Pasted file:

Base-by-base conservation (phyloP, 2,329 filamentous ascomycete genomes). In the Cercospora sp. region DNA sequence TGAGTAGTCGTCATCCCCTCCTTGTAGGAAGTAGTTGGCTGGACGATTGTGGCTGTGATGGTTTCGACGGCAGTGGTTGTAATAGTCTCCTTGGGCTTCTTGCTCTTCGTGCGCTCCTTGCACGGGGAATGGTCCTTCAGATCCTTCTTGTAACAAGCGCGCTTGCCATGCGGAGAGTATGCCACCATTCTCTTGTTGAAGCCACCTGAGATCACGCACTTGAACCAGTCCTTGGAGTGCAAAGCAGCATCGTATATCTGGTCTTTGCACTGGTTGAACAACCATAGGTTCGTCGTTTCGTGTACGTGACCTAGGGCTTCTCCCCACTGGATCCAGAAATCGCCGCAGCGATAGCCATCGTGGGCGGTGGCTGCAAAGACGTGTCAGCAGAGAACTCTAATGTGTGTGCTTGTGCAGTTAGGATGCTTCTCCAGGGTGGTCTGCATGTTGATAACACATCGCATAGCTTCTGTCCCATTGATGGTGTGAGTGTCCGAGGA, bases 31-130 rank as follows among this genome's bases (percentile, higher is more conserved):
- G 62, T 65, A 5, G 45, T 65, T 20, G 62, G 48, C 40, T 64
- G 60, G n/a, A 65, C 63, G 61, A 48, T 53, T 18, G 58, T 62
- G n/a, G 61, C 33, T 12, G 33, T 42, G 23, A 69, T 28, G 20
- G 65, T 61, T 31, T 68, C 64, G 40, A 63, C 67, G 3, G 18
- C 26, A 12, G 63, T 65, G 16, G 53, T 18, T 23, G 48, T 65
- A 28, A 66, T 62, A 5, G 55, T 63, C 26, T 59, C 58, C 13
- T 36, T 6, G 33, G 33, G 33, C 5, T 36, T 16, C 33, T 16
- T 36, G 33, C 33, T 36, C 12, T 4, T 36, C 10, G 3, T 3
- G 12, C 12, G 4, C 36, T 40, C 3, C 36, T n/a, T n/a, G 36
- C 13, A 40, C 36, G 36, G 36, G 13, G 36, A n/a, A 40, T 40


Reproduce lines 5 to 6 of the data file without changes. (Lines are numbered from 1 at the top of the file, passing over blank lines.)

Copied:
- G 65, T 61, T 31, T 68, C 64, G 40, A 63, C 67, G 3, G 18
- C 26, A 12, G 63, T 65, G 16, G 53, T 18, T 23, G 48, T 65